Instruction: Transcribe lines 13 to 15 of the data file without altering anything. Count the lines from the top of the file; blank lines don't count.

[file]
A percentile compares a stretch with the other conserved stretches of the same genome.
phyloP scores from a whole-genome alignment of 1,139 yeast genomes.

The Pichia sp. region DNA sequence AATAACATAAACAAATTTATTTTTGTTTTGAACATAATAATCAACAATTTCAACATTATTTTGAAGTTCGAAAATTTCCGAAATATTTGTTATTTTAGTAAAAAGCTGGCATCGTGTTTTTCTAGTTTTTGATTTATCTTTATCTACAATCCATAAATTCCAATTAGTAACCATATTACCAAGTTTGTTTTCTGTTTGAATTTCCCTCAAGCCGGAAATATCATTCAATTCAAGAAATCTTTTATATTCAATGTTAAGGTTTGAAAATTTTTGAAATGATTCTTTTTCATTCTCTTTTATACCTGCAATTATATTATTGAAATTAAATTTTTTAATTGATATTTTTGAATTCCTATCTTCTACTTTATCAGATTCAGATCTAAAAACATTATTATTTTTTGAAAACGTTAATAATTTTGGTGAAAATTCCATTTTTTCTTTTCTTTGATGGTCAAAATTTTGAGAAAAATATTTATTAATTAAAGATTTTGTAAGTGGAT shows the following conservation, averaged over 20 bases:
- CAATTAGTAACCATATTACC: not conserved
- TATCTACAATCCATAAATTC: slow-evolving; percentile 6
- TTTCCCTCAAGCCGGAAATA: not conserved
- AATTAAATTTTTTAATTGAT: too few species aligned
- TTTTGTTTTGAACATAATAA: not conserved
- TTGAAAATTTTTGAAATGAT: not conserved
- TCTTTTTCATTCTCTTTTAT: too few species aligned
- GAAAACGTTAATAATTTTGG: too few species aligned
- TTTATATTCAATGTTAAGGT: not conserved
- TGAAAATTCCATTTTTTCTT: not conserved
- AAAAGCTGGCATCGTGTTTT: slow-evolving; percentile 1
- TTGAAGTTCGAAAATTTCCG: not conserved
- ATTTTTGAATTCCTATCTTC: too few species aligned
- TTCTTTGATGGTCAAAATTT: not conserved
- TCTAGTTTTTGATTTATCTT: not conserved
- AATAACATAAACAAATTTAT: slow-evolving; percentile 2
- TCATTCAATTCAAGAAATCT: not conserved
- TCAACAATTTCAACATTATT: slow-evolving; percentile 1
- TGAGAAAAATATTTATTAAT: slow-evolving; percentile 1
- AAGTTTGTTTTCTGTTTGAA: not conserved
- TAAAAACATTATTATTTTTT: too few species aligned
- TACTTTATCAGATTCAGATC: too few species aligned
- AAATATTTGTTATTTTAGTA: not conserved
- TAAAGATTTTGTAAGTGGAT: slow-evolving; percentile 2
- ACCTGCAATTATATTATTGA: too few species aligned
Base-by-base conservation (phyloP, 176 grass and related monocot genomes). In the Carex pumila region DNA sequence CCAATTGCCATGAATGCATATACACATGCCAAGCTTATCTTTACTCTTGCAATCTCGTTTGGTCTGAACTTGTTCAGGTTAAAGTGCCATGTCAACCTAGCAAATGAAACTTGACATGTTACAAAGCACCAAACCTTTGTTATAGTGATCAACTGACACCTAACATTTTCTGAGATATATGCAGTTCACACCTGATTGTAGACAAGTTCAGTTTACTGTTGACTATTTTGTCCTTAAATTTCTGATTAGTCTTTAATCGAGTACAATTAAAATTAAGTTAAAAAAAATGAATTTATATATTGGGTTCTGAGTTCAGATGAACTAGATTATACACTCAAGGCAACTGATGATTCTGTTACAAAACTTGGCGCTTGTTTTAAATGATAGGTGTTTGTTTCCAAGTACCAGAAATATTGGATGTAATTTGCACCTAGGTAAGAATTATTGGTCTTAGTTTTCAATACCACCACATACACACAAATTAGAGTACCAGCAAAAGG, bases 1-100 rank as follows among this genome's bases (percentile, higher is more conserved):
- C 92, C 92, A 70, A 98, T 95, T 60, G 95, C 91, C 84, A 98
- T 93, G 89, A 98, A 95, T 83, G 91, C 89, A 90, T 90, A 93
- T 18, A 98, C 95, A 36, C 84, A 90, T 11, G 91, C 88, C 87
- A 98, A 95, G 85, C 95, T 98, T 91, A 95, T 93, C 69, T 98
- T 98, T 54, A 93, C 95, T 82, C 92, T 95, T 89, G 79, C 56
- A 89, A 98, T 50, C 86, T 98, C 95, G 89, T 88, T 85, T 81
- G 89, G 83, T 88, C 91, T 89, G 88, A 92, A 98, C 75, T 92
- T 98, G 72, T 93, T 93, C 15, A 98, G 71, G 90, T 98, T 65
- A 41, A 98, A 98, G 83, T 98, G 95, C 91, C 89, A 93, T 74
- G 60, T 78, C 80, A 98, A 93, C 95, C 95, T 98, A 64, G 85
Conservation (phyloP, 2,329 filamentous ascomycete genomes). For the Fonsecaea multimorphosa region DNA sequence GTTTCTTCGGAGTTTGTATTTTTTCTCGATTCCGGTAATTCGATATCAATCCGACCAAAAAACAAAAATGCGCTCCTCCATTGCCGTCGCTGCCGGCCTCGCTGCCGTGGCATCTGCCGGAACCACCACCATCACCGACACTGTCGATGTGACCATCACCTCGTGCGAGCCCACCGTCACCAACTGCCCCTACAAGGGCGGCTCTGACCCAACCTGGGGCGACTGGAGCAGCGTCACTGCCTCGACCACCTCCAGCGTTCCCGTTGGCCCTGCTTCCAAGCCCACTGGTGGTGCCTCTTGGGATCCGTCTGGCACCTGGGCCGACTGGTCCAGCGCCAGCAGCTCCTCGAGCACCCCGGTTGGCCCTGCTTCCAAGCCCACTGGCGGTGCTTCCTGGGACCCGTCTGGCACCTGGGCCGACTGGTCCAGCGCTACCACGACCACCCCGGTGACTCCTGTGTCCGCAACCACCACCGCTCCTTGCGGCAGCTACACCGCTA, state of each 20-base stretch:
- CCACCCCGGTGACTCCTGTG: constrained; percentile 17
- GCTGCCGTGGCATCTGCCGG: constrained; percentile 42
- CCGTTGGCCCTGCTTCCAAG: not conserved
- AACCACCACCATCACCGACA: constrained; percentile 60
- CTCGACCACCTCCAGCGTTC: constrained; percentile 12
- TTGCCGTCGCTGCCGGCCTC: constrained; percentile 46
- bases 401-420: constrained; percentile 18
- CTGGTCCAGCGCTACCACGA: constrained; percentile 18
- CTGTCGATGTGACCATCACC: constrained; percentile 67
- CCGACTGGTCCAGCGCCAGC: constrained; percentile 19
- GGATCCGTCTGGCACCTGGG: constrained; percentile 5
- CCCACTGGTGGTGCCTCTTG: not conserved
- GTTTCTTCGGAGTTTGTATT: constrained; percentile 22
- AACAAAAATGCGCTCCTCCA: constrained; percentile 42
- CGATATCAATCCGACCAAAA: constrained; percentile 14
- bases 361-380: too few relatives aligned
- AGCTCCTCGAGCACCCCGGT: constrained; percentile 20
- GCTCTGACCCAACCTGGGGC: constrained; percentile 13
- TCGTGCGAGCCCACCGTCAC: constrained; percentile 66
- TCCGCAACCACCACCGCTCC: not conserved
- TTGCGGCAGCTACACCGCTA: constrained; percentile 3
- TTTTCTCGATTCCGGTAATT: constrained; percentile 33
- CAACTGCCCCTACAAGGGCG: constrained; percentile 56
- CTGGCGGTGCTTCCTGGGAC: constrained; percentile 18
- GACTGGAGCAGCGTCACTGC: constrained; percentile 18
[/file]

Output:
- TGAAAATTCCATTTTTTCTT: not conserved
- AAAAGCTGGCATCGTGTTTT: slow-evolving; percentile 1
- TTGAAGTTCGAAAATTTCCG: not conserved